The Educator on FI/RE series features stories of educators from a variety of roles, all along the career spectrum, who are interested in taking charge of their finances. The stories range from those just starting out on a debt paydown journey, to others who have already reached financial independence.
Each one provides valuable insight and shows how we can make progress while still working in the career we love.
Today, I’m thrilled to feature the story of an early-career teacher who is taking charge of her finances from the start! She’s already debt free and starting to build wealth. I wish I’d had the knowledge and focus she does when I’d started out.
Learn about her story below, then make sure to check out her blog at Wrachel Writes (now called Teachers Talk Money.)
Tell us about you.
My name is Rachel Scott and I’m a high school English teacher in Maryland. I blog (mostly about personal finance and minimalism) at wrachelwrites.com. I’m passionate about learning and self improvement, and lately that passion has been focused toward becoming a more effective educator and building wealth.
What do/did you like most about working in education? What do/did you like least?
What I love most about teaching is watching my students grow as writers and as people, especially seeing them gain confidence and work hard.
As a field, education gives me the opportunity to continue my own learning and professional development outside of the classroom. I also LOVE that I have my summers, either to focus on other interests, take a mini-retirement, or make money in addition to my salary.
On the other hand, what I like least about my profession is that there are times when the work really piles up, and it’s not always work I can feel passionate about. For example, I am really really not passionate about grading essays. 🙂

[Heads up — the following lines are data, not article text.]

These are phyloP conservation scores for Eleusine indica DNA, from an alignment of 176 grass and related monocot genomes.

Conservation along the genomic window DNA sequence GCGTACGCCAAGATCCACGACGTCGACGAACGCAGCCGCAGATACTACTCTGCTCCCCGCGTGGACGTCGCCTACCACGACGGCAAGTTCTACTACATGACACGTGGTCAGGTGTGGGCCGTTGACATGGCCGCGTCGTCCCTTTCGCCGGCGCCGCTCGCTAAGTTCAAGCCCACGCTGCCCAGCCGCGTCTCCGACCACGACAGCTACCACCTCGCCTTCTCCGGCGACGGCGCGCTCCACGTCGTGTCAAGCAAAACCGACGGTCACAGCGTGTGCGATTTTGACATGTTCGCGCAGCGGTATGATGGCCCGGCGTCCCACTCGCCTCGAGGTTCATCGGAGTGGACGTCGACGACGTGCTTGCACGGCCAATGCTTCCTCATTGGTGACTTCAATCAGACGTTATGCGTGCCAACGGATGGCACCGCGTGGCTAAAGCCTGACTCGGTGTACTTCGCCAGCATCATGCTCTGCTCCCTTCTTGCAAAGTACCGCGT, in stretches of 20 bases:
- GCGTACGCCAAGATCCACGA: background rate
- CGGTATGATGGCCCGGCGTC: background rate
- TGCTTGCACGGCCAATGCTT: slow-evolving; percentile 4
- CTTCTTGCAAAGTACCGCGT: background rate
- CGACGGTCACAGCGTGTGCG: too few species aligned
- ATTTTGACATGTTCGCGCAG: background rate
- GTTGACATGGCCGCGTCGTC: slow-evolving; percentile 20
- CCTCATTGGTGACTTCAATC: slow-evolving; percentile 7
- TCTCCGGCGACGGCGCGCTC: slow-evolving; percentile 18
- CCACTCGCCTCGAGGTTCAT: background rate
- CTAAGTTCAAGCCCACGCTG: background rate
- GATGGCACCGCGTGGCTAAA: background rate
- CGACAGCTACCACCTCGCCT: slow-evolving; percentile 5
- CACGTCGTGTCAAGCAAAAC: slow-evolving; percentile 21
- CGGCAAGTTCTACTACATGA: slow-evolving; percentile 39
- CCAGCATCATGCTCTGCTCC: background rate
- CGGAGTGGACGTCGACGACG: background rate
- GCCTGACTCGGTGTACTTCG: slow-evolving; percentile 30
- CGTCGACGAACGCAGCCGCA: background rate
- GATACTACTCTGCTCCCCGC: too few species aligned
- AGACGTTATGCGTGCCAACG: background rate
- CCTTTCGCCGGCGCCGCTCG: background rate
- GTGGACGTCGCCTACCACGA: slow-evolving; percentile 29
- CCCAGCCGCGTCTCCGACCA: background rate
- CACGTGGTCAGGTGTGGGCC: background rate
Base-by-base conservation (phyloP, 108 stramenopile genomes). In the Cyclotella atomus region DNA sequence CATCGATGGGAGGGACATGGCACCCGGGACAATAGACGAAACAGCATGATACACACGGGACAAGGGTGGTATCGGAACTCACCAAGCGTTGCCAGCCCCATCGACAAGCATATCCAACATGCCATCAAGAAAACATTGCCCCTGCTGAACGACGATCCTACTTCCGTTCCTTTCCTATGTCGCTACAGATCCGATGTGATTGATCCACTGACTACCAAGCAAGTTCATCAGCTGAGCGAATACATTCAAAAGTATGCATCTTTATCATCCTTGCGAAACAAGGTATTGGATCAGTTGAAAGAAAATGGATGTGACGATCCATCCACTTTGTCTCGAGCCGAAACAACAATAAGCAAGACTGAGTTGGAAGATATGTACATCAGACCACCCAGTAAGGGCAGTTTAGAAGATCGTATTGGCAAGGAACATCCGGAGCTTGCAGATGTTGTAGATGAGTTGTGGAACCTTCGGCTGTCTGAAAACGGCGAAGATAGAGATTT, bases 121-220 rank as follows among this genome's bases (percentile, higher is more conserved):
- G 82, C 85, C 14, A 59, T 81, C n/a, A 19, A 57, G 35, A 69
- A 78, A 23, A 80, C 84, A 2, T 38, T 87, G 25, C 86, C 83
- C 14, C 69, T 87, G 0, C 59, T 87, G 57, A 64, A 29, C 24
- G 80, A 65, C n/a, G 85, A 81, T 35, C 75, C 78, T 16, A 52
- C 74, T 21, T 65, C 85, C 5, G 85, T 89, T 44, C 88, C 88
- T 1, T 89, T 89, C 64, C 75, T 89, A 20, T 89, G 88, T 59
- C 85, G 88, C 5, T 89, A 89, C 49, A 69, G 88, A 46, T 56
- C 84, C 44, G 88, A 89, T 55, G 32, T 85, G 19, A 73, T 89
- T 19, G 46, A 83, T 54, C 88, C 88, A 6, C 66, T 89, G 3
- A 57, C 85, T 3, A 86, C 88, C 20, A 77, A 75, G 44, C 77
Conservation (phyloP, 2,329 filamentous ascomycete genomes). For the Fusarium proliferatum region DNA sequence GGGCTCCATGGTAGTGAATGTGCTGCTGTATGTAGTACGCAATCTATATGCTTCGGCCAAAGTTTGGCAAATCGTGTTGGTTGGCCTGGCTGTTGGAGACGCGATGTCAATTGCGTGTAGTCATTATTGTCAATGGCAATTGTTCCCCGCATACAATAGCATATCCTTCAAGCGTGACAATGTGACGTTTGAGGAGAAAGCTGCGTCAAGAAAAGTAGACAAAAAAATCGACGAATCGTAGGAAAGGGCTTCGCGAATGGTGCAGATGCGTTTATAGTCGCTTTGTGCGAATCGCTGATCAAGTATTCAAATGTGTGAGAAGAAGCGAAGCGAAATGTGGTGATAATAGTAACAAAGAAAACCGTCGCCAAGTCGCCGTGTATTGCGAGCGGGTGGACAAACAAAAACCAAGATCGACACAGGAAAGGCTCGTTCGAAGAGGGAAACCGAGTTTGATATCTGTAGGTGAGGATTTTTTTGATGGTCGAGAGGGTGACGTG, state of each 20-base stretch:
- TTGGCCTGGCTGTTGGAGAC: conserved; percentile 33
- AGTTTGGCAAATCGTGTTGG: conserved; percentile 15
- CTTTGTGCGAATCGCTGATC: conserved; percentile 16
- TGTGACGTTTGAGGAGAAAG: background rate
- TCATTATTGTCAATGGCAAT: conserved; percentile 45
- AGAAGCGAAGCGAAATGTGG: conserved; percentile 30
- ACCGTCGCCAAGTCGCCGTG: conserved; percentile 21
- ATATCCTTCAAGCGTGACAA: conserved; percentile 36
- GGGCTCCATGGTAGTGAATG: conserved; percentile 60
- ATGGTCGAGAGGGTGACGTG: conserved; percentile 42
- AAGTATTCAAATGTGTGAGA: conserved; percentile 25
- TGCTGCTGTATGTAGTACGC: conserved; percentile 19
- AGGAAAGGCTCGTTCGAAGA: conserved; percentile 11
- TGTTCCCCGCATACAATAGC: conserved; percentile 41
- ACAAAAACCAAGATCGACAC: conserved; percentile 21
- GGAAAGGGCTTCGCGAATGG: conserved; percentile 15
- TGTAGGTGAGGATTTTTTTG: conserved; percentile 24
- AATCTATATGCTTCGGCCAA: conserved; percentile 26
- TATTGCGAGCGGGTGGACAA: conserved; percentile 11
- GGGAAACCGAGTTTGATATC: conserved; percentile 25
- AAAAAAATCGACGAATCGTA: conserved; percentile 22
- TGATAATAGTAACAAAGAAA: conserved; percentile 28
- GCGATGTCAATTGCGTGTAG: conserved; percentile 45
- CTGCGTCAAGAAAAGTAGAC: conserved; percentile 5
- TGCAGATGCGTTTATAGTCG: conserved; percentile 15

What is your Why of Financial Independence? (Why are you learning about or seeking FI?)
I grew up house-poor with parents who were deeply in debt and made poor financial choices. My father lost his job when I was 14 and we ended up deeply below the poverty line, with six children, surviving only on welfare. Even when my parents started their small businesses and began making money years later, I never felt financially secure. We still relied on welfare for health care, and I specifically relied on the government to pay for most of my higher education. The rest of my college expenses were my own, and so I worked full-time every summer and had two part-time jobs during the school year. While it was undeniably tough to cover my rent, tuition, food, etc., I still felt blessed to be able to make my own money and, more importantly, have control over my own financial decisions. Coming from simply making ends meet, my current “low” teacher salary makes me feel incredibly wealthy. For that reason, I feel a huge responsibility and drive to become financially independent– to never end up like my parents did, and to capitalize on the gratitude I feel for my current wealth.